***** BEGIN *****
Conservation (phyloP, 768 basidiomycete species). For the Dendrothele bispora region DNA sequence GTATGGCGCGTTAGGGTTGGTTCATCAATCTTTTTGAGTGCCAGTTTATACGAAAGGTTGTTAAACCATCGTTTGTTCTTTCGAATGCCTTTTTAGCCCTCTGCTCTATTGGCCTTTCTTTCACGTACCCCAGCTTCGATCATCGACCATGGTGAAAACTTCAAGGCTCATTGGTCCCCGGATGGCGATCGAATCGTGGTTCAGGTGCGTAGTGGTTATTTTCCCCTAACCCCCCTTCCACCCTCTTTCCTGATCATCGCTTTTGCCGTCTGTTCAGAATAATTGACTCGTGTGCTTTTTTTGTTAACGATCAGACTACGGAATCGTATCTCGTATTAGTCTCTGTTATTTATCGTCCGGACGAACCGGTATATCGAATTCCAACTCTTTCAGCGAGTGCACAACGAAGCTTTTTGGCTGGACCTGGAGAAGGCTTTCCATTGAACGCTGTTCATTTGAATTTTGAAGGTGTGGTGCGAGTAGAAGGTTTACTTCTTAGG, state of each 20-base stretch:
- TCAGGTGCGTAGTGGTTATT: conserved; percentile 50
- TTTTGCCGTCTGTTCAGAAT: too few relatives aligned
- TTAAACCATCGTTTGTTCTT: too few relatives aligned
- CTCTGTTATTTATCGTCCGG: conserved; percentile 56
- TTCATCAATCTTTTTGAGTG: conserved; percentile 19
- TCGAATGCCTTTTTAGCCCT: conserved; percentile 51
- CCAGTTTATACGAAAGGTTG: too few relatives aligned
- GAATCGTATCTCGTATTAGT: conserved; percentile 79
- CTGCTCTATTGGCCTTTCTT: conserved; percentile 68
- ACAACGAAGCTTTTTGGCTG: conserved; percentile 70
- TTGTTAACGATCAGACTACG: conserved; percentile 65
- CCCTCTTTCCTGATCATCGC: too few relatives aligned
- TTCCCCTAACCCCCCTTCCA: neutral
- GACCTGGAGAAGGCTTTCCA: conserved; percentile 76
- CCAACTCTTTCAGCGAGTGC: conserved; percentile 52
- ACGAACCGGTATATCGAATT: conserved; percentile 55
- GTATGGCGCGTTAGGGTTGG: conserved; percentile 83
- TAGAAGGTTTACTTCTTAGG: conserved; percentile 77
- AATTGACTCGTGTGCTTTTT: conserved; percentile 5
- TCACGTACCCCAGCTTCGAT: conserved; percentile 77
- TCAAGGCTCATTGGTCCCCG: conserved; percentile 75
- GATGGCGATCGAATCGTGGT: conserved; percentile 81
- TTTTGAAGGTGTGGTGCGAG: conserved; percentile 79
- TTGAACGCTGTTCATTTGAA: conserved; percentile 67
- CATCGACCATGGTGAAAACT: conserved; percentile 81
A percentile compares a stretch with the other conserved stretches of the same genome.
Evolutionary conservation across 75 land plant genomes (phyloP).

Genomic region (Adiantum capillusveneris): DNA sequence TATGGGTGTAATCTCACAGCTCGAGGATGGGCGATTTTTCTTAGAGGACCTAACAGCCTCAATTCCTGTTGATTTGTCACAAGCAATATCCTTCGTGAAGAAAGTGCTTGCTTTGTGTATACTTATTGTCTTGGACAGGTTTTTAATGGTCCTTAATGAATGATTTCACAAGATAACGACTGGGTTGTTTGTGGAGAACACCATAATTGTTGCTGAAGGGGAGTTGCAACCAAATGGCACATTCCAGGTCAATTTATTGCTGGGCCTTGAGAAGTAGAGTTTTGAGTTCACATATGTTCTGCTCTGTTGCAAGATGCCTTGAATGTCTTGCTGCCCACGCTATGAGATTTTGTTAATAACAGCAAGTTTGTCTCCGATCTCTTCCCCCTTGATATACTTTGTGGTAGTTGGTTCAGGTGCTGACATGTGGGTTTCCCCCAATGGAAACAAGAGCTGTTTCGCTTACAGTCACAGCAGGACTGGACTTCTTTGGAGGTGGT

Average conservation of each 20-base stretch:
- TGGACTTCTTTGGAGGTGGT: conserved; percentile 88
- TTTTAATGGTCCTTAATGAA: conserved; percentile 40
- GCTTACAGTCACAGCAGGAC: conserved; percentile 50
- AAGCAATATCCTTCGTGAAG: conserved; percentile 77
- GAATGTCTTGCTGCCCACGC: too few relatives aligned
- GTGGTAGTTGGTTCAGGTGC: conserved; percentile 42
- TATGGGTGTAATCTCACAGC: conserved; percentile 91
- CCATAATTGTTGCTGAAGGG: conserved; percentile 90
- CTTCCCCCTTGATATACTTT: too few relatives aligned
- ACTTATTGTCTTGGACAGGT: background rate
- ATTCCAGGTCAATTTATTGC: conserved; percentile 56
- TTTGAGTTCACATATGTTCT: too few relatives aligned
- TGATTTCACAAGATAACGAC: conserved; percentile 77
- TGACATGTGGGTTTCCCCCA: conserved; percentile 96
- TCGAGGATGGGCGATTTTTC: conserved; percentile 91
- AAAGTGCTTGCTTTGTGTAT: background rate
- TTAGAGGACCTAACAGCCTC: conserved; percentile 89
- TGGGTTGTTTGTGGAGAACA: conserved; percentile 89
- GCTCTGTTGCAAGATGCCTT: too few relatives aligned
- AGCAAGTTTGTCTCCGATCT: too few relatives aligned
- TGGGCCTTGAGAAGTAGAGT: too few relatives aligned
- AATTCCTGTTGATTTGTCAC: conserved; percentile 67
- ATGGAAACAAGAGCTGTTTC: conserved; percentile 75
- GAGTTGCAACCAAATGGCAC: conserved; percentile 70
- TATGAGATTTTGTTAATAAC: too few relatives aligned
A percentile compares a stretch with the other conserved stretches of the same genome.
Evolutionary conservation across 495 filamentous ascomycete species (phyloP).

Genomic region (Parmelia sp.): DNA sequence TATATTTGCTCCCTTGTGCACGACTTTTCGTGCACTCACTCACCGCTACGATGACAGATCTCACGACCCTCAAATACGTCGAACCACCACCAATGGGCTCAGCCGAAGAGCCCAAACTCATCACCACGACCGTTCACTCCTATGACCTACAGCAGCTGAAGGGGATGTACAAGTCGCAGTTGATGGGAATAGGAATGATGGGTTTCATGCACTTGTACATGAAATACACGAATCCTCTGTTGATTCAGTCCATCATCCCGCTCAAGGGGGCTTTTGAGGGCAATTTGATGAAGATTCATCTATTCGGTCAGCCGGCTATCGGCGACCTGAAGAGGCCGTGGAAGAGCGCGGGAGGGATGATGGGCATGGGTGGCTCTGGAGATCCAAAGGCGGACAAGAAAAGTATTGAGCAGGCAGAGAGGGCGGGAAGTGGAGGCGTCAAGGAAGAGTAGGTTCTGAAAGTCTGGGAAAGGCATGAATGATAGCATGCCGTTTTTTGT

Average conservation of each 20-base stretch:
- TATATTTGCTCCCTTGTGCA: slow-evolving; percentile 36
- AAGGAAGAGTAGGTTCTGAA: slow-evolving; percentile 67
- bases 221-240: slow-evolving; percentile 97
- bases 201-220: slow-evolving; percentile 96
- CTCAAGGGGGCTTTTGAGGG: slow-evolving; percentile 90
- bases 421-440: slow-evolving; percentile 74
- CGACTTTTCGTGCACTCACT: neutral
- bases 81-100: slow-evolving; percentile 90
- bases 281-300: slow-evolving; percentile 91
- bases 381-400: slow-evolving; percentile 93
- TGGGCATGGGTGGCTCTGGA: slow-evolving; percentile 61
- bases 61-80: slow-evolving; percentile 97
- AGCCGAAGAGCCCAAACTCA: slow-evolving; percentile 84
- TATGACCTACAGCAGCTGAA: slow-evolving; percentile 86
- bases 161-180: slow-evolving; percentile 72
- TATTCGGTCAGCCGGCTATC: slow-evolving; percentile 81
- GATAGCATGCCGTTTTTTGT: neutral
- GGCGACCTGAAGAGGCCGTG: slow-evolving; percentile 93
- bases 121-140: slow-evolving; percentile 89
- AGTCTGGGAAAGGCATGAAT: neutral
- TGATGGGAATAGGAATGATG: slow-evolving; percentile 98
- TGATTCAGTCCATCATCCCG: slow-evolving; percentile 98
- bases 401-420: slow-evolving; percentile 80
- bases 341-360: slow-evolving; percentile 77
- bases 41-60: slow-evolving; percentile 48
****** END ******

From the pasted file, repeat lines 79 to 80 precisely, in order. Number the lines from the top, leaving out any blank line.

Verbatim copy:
- AGTCTGGGAAAGGCATGAAT: neutral
- TGATGGGAATAGGAATGATG: slow-evolving; percentile 98